Is the Truth All It’s Cracked Up To Be? a guest post By Risa Nyman
“Three things cannot long stay hidden: the sun, the moon and the truth.” – Buddha
“I swear to tell the truth, the whole truth and nothing but the truth” is a declaration we all know by heart. But if you aren’t on the witness stand, is that a motto you must live by? Are there any gray areas?
When we are children, adults pound it into our developing brains that the truth is sacrosanct. Recently, I watched a funny video of a cousin pressing her four-year-old daughter to explain the origins of some blue marker on a white counter, only to be told repeatedly by the little girl that “the dog did it.” That was her story, and she was sticking to it. Perhaps this sweet, adorable child is a natural born fibber or a natural born secret-keeper.
Then, we grow up, and a new paradigm emerges. We learn that honesty may carry unintended consequences that can take an emotional toll on both the truth-teller and the truth-hearer.
Should you tell Aunt Gertrude she got fat? Does your friend have to know the person she likes doesn’t like her? Or like the mother in my debut novel, can you decide to protect your child from the truth about how his father died?
The decision to keep a family secret is at the heart of my debut middle grade novel, Swallowed by a Secret (published January 21, 2020 from Immortal Works Press).
When twelve-year-old Rocky learns his mother has told him a bogus story about how his father died, he is gut-punched. His misery is compounded when his mother puts the For-Sale sign on the front lawn right after the funeral. She fears that if they remain in their town, someone will blurt out the truth before she’s ready.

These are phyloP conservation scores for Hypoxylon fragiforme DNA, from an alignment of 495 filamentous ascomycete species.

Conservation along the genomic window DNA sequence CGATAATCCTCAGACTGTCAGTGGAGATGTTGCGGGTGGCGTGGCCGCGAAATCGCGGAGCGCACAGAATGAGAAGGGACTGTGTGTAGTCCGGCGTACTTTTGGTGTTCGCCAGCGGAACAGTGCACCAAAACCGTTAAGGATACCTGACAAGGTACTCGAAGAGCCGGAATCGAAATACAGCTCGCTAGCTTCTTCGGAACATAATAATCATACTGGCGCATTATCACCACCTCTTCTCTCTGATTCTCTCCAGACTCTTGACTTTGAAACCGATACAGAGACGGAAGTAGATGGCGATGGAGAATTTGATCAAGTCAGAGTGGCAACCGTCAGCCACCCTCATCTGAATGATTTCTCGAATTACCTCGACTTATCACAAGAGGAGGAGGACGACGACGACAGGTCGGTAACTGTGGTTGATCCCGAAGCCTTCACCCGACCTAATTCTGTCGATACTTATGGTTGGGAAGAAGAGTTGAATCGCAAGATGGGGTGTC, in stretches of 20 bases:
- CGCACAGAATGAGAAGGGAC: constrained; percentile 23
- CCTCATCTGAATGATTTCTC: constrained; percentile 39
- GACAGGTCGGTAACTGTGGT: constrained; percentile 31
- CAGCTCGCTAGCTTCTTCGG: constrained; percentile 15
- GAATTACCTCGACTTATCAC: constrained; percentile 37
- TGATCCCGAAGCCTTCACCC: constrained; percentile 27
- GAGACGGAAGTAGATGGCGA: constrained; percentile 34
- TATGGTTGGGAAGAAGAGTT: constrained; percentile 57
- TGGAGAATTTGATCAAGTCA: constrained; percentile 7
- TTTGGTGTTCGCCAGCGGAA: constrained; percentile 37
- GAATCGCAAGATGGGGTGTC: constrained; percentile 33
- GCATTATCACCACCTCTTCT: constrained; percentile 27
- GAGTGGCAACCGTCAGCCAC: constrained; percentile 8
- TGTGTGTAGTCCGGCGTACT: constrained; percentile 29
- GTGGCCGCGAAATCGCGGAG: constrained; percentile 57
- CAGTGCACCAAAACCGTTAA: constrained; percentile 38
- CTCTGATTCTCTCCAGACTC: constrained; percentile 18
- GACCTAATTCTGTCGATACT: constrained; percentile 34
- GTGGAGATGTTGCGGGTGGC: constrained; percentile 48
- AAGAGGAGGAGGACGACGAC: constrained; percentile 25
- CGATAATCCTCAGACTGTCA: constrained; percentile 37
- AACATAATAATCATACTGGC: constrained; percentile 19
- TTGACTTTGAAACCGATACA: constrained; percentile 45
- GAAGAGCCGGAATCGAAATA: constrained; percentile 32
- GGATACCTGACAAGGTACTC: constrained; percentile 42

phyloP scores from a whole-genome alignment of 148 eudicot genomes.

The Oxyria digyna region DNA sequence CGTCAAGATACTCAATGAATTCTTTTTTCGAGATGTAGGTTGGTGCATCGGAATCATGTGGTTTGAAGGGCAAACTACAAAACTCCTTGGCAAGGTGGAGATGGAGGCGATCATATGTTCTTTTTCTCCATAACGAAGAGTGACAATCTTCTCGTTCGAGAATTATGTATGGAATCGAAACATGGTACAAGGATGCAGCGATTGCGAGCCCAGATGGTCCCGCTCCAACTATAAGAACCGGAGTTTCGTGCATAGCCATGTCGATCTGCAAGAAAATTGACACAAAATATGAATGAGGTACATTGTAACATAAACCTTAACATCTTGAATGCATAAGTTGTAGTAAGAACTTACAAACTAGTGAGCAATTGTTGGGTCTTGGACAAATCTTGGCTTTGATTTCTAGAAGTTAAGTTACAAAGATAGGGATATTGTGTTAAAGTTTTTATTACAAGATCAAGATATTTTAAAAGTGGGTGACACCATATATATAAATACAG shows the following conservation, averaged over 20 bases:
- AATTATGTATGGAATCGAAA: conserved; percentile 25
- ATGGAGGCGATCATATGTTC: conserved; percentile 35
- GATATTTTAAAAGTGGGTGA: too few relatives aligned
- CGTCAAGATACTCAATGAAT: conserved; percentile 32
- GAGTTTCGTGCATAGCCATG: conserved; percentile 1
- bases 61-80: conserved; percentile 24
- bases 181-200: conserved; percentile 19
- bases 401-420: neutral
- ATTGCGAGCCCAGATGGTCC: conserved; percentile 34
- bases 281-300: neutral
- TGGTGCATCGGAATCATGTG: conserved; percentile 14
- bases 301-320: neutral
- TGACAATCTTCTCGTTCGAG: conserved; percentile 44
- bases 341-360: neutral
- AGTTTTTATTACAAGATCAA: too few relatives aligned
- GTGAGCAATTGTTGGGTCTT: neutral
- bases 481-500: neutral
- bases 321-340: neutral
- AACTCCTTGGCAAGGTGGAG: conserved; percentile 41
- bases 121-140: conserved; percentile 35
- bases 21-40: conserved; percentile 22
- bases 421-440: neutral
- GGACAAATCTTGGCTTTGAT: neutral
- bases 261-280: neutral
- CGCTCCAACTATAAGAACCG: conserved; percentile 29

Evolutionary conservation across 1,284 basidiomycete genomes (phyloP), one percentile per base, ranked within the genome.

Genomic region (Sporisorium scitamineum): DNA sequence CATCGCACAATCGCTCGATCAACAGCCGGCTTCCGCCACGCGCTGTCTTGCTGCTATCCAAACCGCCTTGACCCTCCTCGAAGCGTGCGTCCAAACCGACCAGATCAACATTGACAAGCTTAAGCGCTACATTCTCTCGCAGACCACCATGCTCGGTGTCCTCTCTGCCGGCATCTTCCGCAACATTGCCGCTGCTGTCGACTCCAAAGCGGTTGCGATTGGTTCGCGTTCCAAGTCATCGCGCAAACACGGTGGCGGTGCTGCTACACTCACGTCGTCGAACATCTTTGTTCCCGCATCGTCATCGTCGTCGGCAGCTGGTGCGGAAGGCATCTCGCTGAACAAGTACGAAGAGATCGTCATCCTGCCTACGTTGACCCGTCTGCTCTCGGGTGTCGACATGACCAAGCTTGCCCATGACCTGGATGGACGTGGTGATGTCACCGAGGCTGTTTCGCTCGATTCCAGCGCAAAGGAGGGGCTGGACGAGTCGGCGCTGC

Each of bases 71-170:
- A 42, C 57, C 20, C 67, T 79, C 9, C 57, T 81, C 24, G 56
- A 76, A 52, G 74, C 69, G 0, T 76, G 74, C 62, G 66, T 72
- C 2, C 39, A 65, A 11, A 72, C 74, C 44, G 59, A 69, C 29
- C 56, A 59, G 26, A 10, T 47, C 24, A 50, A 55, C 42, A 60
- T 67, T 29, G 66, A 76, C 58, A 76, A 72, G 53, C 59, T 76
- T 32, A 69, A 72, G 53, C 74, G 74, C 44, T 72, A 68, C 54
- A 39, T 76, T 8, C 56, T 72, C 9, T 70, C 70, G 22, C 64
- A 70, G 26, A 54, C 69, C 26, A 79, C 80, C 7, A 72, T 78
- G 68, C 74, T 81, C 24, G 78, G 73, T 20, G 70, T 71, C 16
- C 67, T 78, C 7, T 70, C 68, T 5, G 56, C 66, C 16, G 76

Rocky’s mother is desperate to maintain control of the secret, because she knows that once you crack open a secret, it cannot be Humpty-Dumptied again. What she doesn’t anticipate is that Rocky will embark on a journey of risks, eavesdropping and snooping to discover the truth about the father he thought he knew.
In Swallowed by a Secret some of my own secrets are threaded through. As I wrote, I grappled with the knowledge that when this book is published, I would be exposing the hidden elephant crouching underneath the rug in my own life. I kept a visual of a fork in a road in my head that make the choices also clear. One side beckoning me toward the truth and the other to the vault where secrets are locked away.
My own decision to include some of my truths in my fiction piqued my curiosity about what other authors do. Memoirist Dani Shapiro says in her podcast, Family Secrets, that “writing about feelings that are weighing on us helps…it has physical benefits.”
The creation of the hashtag #ownvoices honors the works of so many whose writing is enhancing with the authenticity of their own truths. They demonstrate a commitment to sharing their heritage, ethnicity, disabilities, gender issues and more through their writing.
Real life joins fiction in a powerful way.
In a 2009 interview with Fiction Writers Review award-winning author Maile Meloy said,“I think you have to find an emotional connection to the story, to make anyone else care about it, but I would find writing only what I know to be limiting.”
Choosing to tell or write the truth isn’t always easy or simple, and sometimes not for the faint-hearted. And like Rocky, I have learned, along the way, that secrets are epidemic, and no one’s family is immune.
Risa has been an aspiring middle grade author for about six years after a strange event that involved three pennies led her to take a deep dive into creative writing, which is now a priority and passion ⏤ unless grandchildren are nearby. At other times, you might find Risa reading, exercising or doing therapeutic ironing.
Filed under: Uncategorized
About Robin Willis
After working in middle school libraries for over 20 years, Robin Willis now works in a public library system in Maryland.
SLJ Blog Network